Because it is now a doctrine that public officials cannot use the malice based on hate, motive of gain, motive of revenge or jealousy, he must learn that the malice found in Article 354 does not apply.

To repeat, jurisprudence forms part of the law of the land and many cases, like Guingguing vs CA, are clear enough to explain that actual malice is not proving the intention to defame or the motive of hate or whatever.

On Prejudicial Question

          It is unthinkable why the Office of the City Prosecutor did not take into consideration the argument of the respondent that there exists a prejudicial question simply because the respondent filed a civil complaint for damages against the complainant.

          And this Court may have violated the Prejudicial Question law when it would not suspend this case.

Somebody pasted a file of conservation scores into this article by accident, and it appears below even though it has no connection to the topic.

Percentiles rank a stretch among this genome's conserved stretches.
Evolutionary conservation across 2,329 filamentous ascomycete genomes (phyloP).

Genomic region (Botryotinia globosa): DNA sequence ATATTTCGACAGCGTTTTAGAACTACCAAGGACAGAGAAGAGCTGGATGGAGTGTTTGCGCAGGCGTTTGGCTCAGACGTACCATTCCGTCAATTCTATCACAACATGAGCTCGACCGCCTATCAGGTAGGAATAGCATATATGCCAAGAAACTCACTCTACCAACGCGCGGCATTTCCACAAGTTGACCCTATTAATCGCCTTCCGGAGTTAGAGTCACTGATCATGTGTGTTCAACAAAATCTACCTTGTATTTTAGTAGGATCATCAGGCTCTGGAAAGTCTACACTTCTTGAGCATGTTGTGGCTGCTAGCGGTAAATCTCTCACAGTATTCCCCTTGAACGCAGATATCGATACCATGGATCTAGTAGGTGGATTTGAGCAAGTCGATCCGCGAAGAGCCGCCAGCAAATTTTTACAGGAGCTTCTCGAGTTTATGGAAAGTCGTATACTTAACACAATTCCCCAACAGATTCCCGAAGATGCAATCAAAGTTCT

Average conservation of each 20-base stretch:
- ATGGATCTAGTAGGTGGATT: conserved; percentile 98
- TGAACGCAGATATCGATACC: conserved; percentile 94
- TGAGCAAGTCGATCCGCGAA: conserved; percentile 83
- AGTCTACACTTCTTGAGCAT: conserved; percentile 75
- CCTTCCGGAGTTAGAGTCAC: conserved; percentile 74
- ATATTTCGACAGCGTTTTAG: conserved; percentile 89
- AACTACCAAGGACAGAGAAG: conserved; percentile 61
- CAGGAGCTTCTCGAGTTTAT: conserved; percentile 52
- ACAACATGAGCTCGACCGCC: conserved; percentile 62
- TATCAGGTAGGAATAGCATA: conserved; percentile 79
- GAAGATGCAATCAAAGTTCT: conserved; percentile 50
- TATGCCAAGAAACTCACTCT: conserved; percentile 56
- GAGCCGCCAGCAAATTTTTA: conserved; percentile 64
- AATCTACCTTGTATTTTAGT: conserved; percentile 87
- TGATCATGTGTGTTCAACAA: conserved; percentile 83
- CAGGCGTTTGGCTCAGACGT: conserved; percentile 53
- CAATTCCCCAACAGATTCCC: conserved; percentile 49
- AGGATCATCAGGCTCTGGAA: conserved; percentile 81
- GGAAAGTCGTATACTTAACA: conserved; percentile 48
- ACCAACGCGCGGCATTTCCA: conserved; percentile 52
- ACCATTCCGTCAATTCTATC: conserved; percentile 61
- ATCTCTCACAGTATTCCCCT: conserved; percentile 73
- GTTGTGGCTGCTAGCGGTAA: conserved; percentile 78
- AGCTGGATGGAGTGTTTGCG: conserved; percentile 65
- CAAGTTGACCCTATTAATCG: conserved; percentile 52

The justification put up by the prosecution in setting aside the plea for prejudicial question smacks of ignorance of the law, Article 36 of the Civil Code and the Rules of Court.

          The complaint for damages was grounded on the violation of the police officer of Article 32 of the Civil Code of the Philippines.

          Specifically, the act complained of by the respondent was that the police official committed the act of filing the instant complaint for libel and that act of filing violated the right of the respondent to freedom of speech or the right to the freedom to write for the press or maintain a periodical.

Article 32 of the Civil Code says:

Art. 32. Any public officer or employee, or any private individual, who directly or indirectly obstructs, defeats, violates or in any manner impedes or impairs any of the following rights and liberties of another person shall be liable to the latter for damages: